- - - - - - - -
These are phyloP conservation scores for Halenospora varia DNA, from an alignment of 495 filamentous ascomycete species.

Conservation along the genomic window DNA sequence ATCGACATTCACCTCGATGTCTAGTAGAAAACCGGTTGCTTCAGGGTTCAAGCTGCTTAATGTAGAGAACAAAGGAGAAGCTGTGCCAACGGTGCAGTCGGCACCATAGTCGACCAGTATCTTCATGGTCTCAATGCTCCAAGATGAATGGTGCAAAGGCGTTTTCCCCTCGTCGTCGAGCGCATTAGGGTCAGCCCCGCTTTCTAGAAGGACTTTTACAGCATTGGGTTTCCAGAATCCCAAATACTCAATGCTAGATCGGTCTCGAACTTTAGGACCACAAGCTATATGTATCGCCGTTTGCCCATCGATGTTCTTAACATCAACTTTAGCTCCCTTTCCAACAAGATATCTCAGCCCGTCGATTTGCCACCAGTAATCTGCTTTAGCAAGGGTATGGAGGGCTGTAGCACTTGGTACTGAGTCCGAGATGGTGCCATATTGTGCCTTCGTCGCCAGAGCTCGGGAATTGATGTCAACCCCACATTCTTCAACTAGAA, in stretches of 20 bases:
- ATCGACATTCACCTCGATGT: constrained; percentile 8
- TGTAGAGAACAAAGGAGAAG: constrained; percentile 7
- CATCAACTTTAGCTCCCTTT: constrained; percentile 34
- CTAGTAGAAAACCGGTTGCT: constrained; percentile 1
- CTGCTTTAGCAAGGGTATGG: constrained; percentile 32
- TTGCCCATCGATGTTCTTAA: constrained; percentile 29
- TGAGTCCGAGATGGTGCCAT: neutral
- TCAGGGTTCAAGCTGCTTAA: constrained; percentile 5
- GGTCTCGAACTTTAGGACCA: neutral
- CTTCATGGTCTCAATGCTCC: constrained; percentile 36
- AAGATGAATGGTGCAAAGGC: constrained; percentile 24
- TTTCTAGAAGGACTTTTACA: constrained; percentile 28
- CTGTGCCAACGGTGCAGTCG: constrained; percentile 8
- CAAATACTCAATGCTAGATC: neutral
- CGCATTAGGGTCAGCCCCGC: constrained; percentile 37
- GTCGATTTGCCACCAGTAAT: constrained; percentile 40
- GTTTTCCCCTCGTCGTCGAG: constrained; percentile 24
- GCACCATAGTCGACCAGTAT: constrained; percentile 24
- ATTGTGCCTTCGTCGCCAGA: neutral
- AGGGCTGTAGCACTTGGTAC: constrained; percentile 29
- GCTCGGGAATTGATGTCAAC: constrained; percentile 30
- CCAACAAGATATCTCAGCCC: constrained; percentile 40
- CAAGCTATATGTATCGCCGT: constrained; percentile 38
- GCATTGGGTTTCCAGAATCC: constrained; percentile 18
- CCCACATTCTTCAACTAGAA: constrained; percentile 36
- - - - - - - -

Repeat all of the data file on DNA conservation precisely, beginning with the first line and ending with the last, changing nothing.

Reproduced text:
These are phyloP conservation scores for Halenospora varia DNA, from an alignment of 495 filamentous ascomycete species.

Conservation along the genomic window DNA sequence ATCGACATTCACCTCGATGTCTAGTAGAAAACCGGTTGCTTCAGGGTTCAAGCTGCTTAATGTAGAGAACAAAGGAGAAGCTGTGCCAACGGTGCAGTCGGCACCATAGTCGACCAGTATCTTCATGGTCTCAATGCTCCAAGATGAATGGTGCAAAGGCGTTTTCCCCTCGTCGTCGAGCGCATTAGGGTCAGCCCCGCTTTCTAGAAGGACTTTTACAGCATTGGGTTTCCAGAATCCCAAATACTCAATGCTAGATCGGTCTCGAACTTTAGGACCACAAGCTATATGTATCGCCGTTTGCCCATCGATGTTCTTAACATCAACTTTAGCTCCCTTTCCAACAAGATATCTCAGCCCGTCGATTTGCCACCAGTAATCTGCTTTAGCAAGGGTATGGAGGGCTGTAGCACTTGGTACTGAGTCCGAGATGGTGCCATATTGTGCCTTCGTCGCCAGAGCTCGGGAATTGATGTCAACCCCACATTCTTCAACTAGAA, in stretches of 20 bases:
- ATCGACATTCACCTCGATGT: constrained; percentile 8
- TGTAGAGAACAAAGGAGAAG: constrained; percentile 7
- CATCAACTTTAGCTCCCTTT: constrained; percentile 34
- CTAGTAGAAAACCGGTTGCT: constrained; percentile 1
- CTGCTTTAGCAAGGGTATGG: constrained; percentile 32
- TTGCCCATCGATGTTCTTAA: constrained; percentile 29
- TGAGTCCGAGATGGTGCCAT: neutral
- TCAGGGTTCAAGCTGCTTAA: constrained; percentile 5
- GGTCTCGAACTTTAGGACCA: neutral
- CTTCATGGTCTCAATGCTCC: constrained; percentile 36
- AAGATGAATGGTGCAAAGGC: constrained; percentile 24
- TTTCTAGAAGGACTTTTACA: constrained; percentile 28
- CTGTGCCAACGGTGCAGTCG: constrained; percentile 8
- CAAATACTCAATGCTAGATC: neutral
- CGCATTAGGGTCAGCCCCGC: constrained; percentile 37
- GTCGATTTGCCACCAGTAAT: constrained; percentile 40
- GTTTTCCCCTCGTCGTCGAG: constrained; percentile 24
- GCACCATAGTCGACCAGTAT: constrained; percentile 24
- ATTGTGCCTTCGTCGCCAGA: neutral
- AGGGCTGTAGCACTTGGTAC: constrained; percentile 29
- GCTCGGGAATTGATGTCAAC: constrained; percentile 30
- CCAACAAGATATCTCAGCCC: constrained; percentile 40
- CAAGCTATATGTATCGCCGT: constrained; percentile 38
- GCATTGGGTTTCCAGAATCC: constrained; percentile 18
- CCCACATTCTTCAACTAGAA: constrained; percentile 36